North Korea’s Kim Jong-un lays out key goal of military build-up

SEOUL, South Korea (AP) — North Korean leader Kim Jong Un laid out unspecified goals for further strengthening his military next year at a meeting of top political officials, state media reported Wednesday, suggesting he will continue his provocative weapons campaign. .

Kim’s statement comes as hostility between South Korea and South Korea has swelled sharply this week after South Korea accused North Korea of ​​flying a drone over its border for the first time in five years. North Korea has conducted a record number of missile tests this year in what experts say is an effort to modernize its arsenal and increase its leverage in future dealings with the United States.

At a plenary meeting of the ruling Workers’ Party on Tuesday, Kim Jong-un analyzed international politics and new security challenges facing the Korean peninsula, and clarified principles and directions to be adopted in foreign relations and fighting against enemies to protect national interests and sovereignty , according to the official Korean Central News Agency.

Kim Jong-un “proposed a new key goal of strengthening self-reliant defense capabilities in the context of multilateral changes in 2023,” KCNA said, without elaborating.

Some observers said the new target could be related to Kim’s push to expand his nuclear arsenal and introduce a raft of high-tech weapons systems, such as multiple-warhead missiles, a more flexible long-range weapon, a spy satellite and advanced drones. They say Kim’s ultimate goal is to use his enhanced nuclear capabilities to force his rivals to accept North Korea as a legitimate nuclear state, a status he sees as crucial to lifting international sanctions on his country.

On Monday, the South Korean military fired warning shots and deployed fighter jets and helicopters after spotting what it said were five North Korean drones violating South Korean airspace. In response, South Korea has also sent its own surveillance assets, likely referring to drones, across the border into North Korea.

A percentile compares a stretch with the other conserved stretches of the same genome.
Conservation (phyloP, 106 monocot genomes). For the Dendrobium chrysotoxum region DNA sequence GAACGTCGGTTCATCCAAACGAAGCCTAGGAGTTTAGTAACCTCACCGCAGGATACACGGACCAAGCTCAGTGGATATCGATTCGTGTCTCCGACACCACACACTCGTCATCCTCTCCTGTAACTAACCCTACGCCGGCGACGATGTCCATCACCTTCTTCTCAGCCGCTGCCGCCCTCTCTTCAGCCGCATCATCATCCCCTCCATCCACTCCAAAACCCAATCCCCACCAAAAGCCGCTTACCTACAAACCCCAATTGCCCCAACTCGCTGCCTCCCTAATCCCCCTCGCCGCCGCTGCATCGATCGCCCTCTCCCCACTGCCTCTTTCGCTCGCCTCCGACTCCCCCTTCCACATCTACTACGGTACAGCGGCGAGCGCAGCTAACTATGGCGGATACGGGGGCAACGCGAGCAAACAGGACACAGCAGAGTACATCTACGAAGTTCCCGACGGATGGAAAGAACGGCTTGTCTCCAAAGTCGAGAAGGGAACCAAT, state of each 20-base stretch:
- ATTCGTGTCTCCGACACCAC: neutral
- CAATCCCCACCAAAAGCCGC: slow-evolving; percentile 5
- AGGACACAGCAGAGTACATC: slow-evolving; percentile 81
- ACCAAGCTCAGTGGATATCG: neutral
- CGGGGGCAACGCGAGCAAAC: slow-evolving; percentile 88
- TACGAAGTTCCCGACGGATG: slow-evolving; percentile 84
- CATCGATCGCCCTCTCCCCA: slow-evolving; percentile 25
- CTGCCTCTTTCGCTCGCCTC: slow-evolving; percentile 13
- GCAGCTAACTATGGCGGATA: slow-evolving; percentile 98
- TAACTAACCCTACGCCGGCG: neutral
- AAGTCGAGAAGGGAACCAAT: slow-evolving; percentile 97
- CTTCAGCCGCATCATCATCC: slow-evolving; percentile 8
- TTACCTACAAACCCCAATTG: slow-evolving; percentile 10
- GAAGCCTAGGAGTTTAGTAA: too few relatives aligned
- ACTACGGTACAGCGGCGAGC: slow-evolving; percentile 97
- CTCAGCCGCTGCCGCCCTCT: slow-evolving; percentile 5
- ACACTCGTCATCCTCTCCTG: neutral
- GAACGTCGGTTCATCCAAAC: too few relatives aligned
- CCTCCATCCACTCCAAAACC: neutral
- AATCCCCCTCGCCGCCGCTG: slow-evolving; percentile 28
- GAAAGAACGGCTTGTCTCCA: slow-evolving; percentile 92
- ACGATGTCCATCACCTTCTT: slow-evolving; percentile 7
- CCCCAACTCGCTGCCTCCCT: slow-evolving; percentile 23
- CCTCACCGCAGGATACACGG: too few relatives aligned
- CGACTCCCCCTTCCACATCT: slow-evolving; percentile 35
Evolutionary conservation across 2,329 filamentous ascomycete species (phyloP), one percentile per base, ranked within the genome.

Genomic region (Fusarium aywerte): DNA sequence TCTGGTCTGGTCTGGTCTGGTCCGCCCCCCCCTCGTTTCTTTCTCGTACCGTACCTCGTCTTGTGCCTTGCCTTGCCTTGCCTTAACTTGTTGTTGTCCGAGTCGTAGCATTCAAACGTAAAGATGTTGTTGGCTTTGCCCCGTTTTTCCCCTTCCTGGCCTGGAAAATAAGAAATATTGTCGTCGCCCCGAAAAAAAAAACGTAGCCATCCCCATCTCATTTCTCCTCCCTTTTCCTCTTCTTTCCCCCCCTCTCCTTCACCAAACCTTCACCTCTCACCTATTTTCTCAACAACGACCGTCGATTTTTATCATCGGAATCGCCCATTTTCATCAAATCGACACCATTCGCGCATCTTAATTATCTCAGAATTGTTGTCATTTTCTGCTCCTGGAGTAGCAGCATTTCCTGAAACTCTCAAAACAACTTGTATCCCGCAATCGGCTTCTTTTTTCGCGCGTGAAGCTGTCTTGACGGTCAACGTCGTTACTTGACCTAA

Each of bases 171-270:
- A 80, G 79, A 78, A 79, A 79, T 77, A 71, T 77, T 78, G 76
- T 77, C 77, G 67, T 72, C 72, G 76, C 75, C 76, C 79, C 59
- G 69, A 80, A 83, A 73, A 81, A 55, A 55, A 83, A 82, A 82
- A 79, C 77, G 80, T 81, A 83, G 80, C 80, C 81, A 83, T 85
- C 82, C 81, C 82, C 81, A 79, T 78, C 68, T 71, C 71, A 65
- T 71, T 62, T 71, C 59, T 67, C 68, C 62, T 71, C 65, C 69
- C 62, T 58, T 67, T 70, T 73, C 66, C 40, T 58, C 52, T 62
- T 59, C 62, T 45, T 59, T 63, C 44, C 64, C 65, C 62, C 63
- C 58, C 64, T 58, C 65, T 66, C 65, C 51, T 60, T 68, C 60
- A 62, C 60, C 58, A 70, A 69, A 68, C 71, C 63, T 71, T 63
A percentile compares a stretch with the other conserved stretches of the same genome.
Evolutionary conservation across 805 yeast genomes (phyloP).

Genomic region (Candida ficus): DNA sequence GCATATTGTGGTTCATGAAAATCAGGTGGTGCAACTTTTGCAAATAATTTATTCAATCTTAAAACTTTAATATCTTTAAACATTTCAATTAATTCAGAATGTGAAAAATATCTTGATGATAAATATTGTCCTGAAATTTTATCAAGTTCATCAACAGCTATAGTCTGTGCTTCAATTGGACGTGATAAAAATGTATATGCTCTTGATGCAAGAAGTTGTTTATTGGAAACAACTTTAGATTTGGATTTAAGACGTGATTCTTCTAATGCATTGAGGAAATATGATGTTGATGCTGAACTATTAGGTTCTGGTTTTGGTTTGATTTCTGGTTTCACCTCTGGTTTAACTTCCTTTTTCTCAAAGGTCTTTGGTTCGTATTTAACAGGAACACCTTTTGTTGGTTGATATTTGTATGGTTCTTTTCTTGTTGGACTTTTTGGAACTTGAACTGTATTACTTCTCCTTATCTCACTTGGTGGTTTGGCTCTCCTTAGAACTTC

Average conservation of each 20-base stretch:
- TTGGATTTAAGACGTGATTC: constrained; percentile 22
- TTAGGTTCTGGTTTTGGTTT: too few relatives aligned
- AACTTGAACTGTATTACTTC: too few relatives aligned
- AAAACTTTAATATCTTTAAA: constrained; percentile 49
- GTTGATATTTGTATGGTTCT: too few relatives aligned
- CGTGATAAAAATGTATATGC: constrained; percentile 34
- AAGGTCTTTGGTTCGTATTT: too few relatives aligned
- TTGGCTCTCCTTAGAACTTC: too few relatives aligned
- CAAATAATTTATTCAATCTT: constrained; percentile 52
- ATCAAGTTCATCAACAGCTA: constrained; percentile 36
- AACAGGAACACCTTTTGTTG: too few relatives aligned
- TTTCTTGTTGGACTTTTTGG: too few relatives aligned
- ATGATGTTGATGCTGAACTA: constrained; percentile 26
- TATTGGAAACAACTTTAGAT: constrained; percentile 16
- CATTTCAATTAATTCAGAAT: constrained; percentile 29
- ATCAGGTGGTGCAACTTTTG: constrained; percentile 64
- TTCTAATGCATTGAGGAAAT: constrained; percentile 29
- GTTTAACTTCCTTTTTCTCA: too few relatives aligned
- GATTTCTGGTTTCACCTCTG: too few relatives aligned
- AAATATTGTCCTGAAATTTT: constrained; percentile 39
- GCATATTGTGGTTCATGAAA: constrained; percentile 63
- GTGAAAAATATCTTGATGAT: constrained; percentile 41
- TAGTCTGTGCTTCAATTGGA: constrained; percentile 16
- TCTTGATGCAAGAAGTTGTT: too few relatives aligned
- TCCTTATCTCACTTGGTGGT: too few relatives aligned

The South Korean military said it failed to shoot down the drone and issued a public apology for causing safety concerns. President Yoon Hee-yeol has called for enhanced air defense and high-tech stealth drones to better monitor North Korea.

Some experts said North Korea’s drone flights could be aimed at testing the readiness of South Korea and the United States and negating previous agreements to ease tensions between the two Koreas. North Korea may see its drones as a cheap but effective way to sow security unease and domestic divisions in South Korea, they said.

Conservative Yoon, who took office in May, said on Tuesday that South Korea had conducted little counter-drone training since 2017, the year his liberal predecessor Moon Jae-in took office. Yoon apparently tried to attribute the alleged laxity of the air defense system to Moon Jae-in’s policy of engagement with North Korea, saying: “I think our people must be well aware of how dangerous a policy of relying on North Korea’s sincerity and (peace) agreements would be.”

Yoon’s comments sparked a backlash from Moon’s liberal opposition Democratic Party, which accused the president of trying to shift the blame for his administration’s security policy failures to others.

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